Rolling Race vs Long Climb Racing Training…What’s The Difference

Can someone tell me the difference in the training characteristics between Rolling vs Long Climb training plans?
If I’m doing a rolling races will I not be prepared for the short punchy and intense if I do a Long Climb race plan?

Also, I’ve noticed that on the higher intensity training days the difficult efforts are just at or hardly above my FTP. Personally I feel that if I’m training to race short or long climbs where I’m well above my FTP I should be doing more training at those extremely high levels.
Am I wrong?

Hey there!

The Rolling RR plan focuses on making athletes more “well-rounded,” while the Climbing RR plan focuses on rides/races with long climbs. Here are the descriptions of each plan:

  • Rolling RR: For athletes targeting rides and races on rolling roads, the final phase of training is designed to form a well-rounded competitor—one with strong endurance and sustained power, as well as the ability to surge across gaps, up short climbs, and through the final sprint.

  • Climbing RR: For rides and races on roads with long climbs, this final phase of training is designed to equip athletes with a well-rounded but specialized skill set. This includes endurance to last through multi-hour events, the ability to explosively surge across gaps, and especially the strength to sustain multiple near-FTP efforts up long climbs.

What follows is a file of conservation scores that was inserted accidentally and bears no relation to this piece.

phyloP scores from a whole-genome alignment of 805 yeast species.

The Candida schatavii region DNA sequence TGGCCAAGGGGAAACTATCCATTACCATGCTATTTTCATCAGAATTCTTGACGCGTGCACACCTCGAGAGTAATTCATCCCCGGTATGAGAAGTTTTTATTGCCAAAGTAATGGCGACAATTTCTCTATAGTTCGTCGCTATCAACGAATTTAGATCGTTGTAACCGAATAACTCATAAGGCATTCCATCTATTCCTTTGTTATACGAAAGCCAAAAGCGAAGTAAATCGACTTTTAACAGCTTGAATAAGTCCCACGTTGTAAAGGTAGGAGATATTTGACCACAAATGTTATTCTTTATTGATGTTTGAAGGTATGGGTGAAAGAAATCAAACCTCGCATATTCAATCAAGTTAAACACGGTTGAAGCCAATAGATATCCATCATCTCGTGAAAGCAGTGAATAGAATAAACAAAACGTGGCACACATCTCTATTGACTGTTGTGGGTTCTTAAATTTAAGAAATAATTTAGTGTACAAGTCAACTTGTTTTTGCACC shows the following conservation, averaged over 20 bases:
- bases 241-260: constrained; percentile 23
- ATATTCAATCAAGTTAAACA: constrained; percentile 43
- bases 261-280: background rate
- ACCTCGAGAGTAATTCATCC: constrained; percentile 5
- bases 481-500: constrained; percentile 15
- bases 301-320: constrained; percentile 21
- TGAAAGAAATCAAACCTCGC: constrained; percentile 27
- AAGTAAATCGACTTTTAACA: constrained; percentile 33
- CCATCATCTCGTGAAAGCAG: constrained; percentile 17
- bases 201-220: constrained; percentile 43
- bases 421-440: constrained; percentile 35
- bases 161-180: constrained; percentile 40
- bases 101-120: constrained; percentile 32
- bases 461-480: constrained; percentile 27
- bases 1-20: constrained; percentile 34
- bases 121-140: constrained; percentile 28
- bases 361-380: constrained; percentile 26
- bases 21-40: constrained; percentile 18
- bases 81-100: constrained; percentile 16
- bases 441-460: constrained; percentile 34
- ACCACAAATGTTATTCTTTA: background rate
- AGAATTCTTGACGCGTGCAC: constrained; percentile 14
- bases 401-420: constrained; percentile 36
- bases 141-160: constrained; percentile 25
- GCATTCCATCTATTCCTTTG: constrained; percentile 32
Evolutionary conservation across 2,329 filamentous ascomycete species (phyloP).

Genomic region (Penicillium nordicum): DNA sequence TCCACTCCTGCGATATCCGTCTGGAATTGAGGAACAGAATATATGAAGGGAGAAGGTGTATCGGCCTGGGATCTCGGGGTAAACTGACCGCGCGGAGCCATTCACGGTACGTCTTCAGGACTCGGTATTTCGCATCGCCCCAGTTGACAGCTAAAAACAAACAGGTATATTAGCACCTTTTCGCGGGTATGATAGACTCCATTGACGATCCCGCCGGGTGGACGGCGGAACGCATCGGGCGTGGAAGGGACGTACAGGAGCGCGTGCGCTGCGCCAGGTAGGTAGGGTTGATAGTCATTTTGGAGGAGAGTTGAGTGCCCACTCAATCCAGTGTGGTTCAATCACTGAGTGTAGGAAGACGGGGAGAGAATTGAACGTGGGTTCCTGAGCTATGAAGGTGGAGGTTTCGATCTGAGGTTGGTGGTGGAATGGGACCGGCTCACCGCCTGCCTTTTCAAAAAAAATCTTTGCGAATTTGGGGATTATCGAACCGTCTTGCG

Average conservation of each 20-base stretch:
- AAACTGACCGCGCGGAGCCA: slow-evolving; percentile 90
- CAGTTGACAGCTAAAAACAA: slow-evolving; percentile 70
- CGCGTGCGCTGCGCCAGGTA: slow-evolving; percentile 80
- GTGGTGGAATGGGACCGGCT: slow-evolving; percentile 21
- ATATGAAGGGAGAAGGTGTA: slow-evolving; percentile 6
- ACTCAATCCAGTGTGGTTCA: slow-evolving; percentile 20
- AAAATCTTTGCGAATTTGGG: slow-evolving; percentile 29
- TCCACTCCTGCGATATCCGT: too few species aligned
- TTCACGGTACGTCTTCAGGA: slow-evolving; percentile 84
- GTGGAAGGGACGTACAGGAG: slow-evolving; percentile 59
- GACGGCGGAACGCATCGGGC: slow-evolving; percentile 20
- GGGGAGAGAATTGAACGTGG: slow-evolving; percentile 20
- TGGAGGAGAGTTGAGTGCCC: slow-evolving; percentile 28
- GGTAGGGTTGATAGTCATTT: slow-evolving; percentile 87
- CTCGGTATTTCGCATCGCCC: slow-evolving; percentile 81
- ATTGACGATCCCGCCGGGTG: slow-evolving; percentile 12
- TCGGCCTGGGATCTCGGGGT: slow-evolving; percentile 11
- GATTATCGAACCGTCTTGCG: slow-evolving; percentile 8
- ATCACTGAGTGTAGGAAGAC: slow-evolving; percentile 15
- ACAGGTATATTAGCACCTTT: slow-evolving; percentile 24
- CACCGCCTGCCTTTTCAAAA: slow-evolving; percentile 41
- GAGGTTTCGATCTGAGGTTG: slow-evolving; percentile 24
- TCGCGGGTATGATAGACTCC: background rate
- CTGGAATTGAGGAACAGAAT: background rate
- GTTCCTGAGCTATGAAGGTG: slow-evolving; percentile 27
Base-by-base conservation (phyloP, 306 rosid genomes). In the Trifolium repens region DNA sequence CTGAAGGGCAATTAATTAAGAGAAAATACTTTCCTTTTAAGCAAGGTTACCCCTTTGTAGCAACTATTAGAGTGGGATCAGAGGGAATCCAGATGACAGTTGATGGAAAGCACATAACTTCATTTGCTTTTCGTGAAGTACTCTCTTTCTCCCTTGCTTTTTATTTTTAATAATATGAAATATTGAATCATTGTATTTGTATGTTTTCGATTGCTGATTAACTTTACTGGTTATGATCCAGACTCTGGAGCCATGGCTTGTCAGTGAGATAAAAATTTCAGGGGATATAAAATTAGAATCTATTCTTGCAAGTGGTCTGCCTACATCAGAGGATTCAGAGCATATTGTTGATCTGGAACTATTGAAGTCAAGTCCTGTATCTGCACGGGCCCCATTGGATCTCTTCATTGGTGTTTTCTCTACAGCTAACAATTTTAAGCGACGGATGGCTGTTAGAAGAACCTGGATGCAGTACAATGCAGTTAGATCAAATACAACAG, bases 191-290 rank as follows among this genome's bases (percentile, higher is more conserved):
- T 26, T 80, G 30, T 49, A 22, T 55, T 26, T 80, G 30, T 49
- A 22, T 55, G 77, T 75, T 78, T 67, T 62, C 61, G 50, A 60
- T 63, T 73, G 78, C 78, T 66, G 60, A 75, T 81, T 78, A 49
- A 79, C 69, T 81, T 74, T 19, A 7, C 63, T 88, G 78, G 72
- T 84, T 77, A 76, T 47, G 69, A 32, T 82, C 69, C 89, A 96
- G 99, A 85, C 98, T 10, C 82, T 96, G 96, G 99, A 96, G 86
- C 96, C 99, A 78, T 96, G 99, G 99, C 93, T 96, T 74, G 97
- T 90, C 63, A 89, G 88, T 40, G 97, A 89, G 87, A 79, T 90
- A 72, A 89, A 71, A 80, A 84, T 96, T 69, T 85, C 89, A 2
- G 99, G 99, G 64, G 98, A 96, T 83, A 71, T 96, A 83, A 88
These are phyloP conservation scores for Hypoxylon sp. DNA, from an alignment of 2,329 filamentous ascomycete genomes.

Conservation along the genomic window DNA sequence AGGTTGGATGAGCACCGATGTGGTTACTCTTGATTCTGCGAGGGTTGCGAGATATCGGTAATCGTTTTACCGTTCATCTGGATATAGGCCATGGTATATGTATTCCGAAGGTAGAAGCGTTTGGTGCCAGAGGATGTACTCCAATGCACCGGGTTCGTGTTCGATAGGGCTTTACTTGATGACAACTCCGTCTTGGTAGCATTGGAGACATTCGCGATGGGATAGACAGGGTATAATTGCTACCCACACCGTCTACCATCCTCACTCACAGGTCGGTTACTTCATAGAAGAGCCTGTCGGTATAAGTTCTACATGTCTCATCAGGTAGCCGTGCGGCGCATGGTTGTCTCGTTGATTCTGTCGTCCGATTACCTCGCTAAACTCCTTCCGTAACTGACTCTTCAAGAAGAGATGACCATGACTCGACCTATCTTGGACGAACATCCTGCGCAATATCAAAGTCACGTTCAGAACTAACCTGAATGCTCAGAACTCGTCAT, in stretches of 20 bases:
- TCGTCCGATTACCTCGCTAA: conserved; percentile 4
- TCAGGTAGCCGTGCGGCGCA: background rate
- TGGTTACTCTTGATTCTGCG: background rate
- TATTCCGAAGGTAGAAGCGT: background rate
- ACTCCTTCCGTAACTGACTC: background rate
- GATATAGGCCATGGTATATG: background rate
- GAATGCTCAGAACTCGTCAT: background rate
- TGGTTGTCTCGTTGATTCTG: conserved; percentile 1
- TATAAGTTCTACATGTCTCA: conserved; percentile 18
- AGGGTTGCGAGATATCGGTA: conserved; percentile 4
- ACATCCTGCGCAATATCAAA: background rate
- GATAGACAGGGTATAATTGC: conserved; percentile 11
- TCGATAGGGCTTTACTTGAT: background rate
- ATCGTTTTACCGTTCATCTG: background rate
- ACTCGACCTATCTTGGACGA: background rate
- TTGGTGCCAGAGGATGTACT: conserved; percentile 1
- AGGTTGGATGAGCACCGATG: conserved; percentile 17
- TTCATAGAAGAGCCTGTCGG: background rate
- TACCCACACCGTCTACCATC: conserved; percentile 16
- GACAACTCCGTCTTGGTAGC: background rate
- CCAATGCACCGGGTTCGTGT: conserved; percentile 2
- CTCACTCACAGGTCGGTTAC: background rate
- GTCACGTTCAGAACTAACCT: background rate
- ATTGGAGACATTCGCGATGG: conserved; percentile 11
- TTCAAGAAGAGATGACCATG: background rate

So the Rolling RR plan will likely get you better prepared for shorter, punchier climbs, while the Climbing RR plan will get you in better shape for longer, sustained climbs that might have some surges.

As for your higher-intensity days, could you give some examples? If you’re talking about Threshold workouts, then it would make sense that they are at your FTP instead of above. If you mean VO2 or Anaerobic workouts, though, it might be because they are at lower Workout Levels, and thus may not be as intense as higher-level workouts would be. I checked out your account, though, and it does look like your VO2 Max Progression Level is pretty high at 5.8 right now.

If your sessions feel easier than you’d ideally like them to be, you could use Workout Alternates to find a “Stretch” workout. If you complete such a workout, your Progression Levels will increase accordingly, and Adaptive Training will start to prescribe you more challenging workouts.

Hope this helps – feel free to let me know if you have any additional questions!